The “wondrous appearance” aspect of this ability is exclusively flavor, but hey, maybe your GM will allow you to get advantage on Persuasion in some scenarios. Probably not worth an Inspiration charge for that.
The second level 3 ability is… Slightly underwhelming, compared to Mantle of Inspiration. This ability refreshes on any rest.
If you perform for at least 1 minute, you can attempt to inspire wonder in your audience by singing, reciting a poem, or dancing. At the end of the performance, choose a number of humanoids within 60 feet of you who watched and listened to all of it, up to a number equal to your Charisma modifier (minimum of one). Each target must succeed on a Wisdom saving throw against your spell save DC or be charmed by you. While charmed in this way, the target idolizes you, it speaks glowingly of you to anyone who speaks to it, and it hinders anyone who opposes you, avoiding violence unless it was already inclined to fight on your behalf.
This lasts for 1 hour, if it takes damage, if you attack it, or if it witnesses you attacking or damaging allies. Oh, and if they save, they don’t know you tried to charm it. So that’s cool!
So, let’s talk about the really big problem here; the phrase “perform for at least 1 minute”. A 1 minute casting time is plenty of time for someone to just… leave. Walk away. And if someone walks by after you’ve started the performance? They don’t count for the charm, because they didn’t watch all of it. Hopefully, your GM will agree to let you continue to perform until they watched 1 minute of it, and then they become a valid target. Otherwise, this ability will just miss most of your audience.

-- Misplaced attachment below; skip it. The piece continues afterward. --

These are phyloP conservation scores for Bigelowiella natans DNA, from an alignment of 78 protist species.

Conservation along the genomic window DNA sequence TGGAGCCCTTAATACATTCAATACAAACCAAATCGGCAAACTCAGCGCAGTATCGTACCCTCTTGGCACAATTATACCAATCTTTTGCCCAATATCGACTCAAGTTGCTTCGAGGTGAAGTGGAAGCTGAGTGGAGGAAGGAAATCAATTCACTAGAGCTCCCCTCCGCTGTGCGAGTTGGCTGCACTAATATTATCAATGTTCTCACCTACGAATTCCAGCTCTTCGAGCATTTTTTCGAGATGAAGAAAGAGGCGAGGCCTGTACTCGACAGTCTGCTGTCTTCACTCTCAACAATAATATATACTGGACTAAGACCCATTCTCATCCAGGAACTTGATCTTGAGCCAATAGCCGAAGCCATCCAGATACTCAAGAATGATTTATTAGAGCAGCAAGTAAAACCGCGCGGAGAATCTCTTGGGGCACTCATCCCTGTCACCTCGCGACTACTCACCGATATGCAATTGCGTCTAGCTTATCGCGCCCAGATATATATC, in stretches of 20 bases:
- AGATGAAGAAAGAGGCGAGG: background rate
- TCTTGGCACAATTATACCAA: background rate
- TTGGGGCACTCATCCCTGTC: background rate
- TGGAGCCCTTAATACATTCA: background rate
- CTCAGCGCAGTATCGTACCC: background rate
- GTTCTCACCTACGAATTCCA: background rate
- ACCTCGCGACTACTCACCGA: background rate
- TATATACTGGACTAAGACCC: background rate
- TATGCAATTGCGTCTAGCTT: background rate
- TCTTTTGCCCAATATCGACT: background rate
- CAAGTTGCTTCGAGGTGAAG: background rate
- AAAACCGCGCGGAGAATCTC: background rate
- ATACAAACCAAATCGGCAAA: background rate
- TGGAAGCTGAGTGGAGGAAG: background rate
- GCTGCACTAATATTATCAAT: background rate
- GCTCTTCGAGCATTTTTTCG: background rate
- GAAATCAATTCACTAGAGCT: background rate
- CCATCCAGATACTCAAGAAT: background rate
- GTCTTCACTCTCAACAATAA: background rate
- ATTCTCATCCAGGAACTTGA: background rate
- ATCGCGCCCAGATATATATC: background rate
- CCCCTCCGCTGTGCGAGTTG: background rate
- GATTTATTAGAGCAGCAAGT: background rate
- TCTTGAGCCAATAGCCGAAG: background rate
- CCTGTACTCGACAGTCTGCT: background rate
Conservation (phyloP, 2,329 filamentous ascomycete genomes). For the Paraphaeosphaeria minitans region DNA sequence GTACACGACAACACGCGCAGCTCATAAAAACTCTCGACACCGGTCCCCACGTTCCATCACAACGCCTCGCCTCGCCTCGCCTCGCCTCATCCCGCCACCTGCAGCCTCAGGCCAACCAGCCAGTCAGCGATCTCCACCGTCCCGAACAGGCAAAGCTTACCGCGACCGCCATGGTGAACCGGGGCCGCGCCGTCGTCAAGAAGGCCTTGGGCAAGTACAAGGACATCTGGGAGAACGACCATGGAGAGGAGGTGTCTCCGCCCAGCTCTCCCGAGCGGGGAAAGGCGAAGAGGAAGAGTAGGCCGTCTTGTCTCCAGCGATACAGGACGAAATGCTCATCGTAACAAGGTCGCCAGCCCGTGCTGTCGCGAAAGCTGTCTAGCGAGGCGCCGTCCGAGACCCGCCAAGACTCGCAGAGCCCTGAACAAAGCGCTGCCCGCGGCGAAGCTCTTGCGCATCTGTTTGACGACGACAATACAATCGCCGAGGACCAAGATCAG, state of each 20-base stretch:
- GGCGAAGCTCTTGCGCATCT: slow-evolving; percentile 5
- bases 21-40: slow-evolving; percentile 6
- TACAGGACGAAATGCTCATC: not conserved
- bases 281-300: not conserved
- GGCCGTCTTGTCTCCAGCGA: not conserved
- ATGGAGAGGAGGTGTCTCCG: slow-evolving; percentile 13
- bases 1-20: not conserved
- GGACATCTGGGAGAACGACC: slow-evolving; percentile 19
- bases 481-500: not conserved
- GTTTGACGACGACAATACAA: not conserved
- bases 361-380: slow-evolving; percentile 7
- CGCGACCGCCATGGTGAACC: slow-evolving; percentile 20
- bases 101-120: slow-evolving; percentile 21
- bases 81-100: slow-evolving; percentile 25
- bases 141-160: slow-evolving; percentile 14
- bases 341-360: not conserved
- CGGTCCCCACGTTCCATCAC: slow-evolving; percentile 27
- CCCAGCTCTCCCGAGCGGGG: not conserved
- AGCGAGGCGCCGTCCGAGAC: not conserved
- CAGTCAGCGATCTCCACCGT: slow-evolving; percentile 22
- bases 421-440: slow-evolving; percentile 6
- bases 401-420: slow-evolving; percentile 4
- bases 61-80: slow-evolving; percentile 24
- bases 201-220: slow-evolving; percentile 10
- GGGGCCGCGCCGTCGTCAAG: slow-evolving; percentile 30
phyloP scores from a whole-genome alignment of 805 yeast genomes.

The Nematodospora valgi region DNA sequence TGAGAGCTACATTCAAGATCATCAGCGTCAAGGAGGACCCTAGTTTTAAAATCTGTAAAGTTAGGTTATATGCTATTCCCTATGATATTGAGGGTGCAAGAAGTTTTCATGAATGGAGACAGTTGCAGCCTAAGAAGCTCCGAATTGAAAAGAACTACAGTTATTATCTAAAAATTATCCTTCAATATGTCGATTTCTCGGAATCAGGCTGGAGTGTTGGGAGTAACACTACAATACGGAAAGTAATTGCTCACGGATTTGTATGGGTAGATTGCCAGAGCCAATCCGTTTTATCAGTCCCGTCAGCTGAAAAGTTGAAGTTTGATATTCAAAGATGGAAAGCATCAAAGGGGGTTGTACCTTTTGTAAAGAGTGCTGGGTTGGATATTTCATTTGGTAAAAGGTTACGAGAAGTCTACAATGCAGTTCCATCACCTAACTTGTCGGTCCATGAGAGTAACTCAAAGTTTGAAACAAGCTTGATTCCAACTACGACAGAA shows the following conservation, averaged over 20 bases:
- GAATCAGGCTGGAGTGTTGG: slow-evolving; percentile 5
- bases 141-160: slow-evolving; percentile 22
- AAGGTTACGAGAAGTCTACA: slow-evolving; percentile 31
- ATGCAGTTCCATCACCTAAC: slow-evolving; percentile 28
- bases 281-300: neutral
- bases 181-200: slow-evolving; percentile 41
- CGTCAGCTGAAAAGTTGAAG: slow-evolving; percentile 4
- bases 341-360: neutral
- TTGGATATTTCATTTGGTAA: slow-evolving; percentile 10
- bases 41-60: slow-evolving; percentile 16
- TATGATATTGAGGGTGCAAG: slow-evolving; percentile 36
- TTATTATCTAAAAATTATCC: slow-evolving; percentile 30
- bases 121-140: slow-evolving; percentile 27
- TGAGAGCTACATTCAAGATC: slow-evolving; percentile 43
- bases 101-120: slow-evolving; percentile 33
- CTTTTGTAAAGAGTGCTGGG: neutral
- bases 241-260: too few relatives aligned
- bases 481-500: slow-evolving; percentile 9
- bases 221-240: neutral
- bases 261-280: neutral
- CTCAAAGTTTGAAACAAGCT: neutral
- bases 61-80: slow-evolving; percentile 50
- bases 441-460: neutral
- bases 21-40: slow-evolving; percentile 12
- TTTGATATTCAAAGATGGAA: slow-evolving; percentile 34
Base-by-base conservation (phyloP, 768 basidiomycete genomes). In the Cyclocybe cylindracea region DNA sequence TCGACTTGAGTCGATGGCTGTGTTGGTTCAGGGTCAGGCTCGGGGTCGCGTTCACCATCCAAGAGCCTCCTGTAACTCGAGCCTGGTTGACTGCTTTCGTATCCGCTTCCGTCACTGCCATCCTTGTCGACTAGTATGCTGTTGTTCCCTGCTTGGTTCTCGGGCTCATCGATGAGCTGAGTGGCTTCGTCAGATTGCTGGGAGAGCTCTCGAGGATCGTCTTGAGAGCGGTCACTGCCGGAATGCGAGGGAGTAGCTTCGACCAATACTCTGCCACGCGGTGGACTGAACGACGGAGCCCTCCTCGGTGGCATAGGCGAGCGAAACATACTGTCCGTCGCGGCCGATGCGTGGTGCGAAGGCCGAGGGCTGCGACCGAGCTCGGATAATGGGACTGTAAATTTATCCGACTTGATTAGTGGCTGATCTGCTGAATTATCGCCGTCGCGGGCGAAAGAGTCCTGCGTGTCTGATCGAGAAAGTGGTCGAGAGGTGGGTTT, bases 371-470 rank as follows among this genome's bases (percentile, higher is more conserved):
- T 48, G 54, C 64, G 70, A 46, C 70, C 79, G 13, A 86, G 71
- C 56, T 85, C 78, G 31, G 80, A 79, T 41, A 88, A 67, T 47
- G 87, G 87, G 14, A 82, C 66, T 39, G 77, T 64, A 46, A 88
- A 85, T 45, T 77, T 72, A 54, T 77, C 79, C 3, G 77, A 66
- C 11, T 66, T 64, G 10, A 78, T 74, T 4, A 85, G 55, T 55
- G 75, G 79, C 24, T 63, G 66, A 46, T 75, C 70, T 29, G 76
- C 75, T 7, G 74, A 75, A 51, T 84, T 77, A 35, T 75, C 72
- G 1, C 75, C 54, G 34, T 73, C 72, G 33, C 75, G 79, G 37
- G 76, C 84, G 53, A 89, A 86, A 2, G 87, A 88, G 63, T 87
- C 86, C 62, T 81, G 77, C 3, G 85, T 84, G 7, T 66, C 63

Okay, so you performed for 1 full minute. The person didn’t leave, come in late, or try to smack you. Great work! And your reward is…?
A worse Charm Person. That targets a maximum of 5 people at level 20.
And they still get to save against it.
The only big upside that this ability has is that it doesn’t use a spell slot or an Inspiration. The Charmed target also tries to hinder your opposition, but they don’t try to fight them… So… They can only help so much in fights, or distraction attempts. Hopefully your GM will let them at least Trip if your opposition is being a jerk about it.
If your GM lets you use your Performance check to keep people around you for the minute, then this could work in social situations. Otherwise, Charm Person does what this ability wants to do… But much better.
Mantle of Majesty
At level 6, you can really take command of the situation.
As a bonus action, you cast Command, without expending a spell slot, and you take on an appearance of unearthly beauty for 1 minute or until your concentration ends (as if you were concentrating on a spell). During this time, you can cast Command as a bonus action on each of your turns, without expending a spell slot.
Any creature charmed by you automatically fails its saving throw against the Command you cast with this feature.
Once you use this feature, you can’t use it again until you finish a long rest.
Hah, get it?
Spamming out Quickened Commands for a full minute is far from bad. While Command is only a first-level spell, you can use it to make waste actions or force advantageous combat situations. All of that combat versatility for a bonus action is nice.